Mr. Blandings Builds His Dream House
Thursday November, 24 2016 at 06:00 AM
Friday December, 30 2016 at 06:00 PM
Sunday January, 15 2017 at 01:45 PM
Films in BOLD will Air on TCM * | VIEW TCMDb ENTRY
Mr. Blandings Builds His Dream House (1948) stars Cary Grant and Myrna Loy as a Manhattan couple looking to ditch their city dwelling for domestic bliss in the Connecticut countryside, only to find the way littered with obstacles.
Shortly after finding the "perfect" house, Jim and Muriel Blandings discover the structure is on the verge of collapse and decide to demolish the 170-year old estate and start from scratch. What follows is a debacle of new windows, doors and doorknobs that break, plumbing installed that doesn't work, and aggravation from temperamental architects, contractors and neighbors.
As he sees his dream house construction crawl along to completion, Jim Blandings' frustration grows. Keeping a steady head is Loy's Muriel Blandings, whose only real conundrum is over the variety of color choices available for each room.
Debonair Melvyn Douglas -- one of only a handful of actors to receive an Oscar, an Emmy, and a Tony award -- also stars as the Blandings' family friend and lawyer Bill Cole, who tries to keep costs of the dream house under control. But he also adds romantic complications: Jim Blandings suspects him of wooing away his wife. When Douglas was first offered work in the movie, he wasn't immediately taken with the role. He met with the writers and worked on alterations that gave his role a more satiric, and "Melvyn Douglas," slant. He also provides the wry and humorous narration throughout the film.
Mr. Blandings Builds His Dream House was the third and last pairing of Grant and Loy, who had shared a comfortable chemistry previously in The Bachelor and the Bobby-Soxer (1947) and Wings In the Dark (1935). At the time, Grant and Loy were both in the middle of a period of high popularity, with Grant coming off profitable years with Notorius (1946) and The Bishop's Wife (1947), and with fan favorite I Was a Male War Bride (1949) just around the corner. Loy had won wide acclaim for The Best Years of Our Lives (1946) and had teamed up with William Powell for another installment their popular "Thin Man" series, Song of the Thin Man (1947).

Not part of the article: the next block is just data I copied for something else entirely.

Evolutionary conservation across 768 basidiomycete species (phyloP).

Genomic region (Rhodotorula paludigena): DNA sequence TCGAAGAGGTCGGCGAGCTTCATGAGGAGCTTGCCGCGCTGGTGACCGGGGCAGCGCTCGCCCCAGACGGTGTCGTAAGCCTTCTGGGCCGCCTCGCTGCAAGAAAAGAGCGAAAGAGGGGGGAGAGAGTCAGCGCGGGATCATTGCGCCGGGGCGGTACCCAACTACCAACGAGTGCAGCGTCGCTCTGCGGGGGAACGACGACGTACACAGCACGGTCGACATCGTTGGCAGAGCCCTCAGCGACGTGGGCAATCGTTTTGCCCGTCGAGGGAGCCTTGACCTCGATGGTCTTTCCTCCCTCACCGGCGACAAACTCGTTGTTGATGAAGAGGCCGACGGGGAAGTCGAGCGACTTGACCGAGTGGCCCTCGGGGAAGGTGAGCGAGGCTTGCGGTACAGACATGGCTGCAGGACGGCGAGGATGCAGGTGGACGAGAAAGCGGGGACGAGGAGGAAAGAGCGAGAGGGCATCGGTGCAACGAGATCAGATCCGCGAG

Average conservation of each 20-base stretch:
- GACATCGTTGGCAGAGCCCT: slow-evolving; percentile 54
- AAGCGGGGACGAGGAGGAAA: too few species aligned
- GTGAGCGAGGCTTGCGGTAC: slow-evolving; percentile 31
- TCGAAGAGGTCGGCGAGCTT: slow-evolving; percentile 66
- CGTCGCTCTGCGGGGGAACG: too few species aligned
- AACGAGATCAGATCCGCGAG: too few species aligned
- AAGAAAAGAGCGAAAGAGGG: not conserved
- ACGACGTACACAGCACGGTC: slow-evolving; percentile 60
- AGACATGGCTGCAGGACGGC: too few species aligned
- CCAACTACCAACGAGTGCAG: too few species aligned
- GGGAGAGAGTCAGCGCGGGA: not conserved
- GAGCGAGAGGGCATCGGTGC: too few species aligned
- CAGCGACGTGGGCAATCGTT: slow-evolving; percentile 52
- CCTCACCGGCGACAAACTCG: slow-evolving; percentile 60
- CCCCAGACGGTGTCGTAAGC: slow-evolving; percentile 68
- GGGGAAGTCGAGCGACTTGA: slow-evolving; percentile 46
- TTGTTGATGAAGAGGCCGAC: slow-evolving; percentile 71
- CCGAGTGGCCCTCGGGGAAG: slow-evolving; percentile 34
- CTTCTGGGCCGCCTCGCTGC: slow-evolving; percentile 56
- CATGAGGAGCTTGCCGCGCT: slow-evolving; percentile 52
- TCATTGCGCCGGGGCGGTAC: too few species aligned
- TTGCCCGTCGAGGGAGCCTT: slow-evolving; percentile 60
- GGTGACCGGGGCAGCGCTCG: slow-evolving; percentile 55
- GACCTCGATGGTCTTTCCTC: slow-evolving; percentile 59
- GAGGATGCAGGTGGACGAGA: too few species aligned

Mr. Blandings Builds His Dream House was also the third film Grant made with producer David O. Selznik. After buying up the rights to the Eric Hodgins' novel, Selznik cast Grant and Loy, who he envisioned as a future powerhouse comedic team, much like Spencer Tracy and Katharine Hepburn. That future pairing never developed, but Grant and Loy's work in Mr. Blandings Builds His Dream House was well received by audiences and critics alike.
Adapting the novel for the screen were Melvin Frank and Norman Panama, an Oscar-nominated duo who wrote a slew of comedies in the 1940s (such as 1942's Road to Utopia) and directed their own work in the decades after.
In a small role is Lex Barker, playing a carpenter. Barker would later play Tarzan in a series of movies in the 1950s. Also in a bit part is Jason Robards Sr., father of his more famous namesake.
The trials and tribulations of home ownership portrayed in Mr. Blandings Builds His Dream House resonated with a public living in the post-war housing boom. The premise was reworked later for a radio series in 1949, starring Grant and his future wife Betsy Drake, who also wrote some of the scripts. And over the years, the plot has been reincarnated countless times, most notable in 1986's Money Pit, starring Tom Hanks.
Producer: Melvin Frank, Norman Panama
Director: H. C. Potter
Screenplay: Melvin Frank, Eric Hodgins, Norman Panama
Cinematography: James Wong Howe
Film Editing: Harry Marker
Art Direction: Carroll Clark, Albert S. D'Agostino
Music: Leigh Harline
Cast: Cary Grant (Jim Blandings), Myrna Loy (Muriel Blandings), Melvyn Douglas (Bill Cole), Reginald Denny (Henry Simms), Sharyn Moffett (Joan Blandings), Connie Marshall (Betsy Blandings), Louise Beavers (Gussie), Ian Holm (Smith).
BW-94m. Closed captioning. Descriptive Video.
by Amy Cox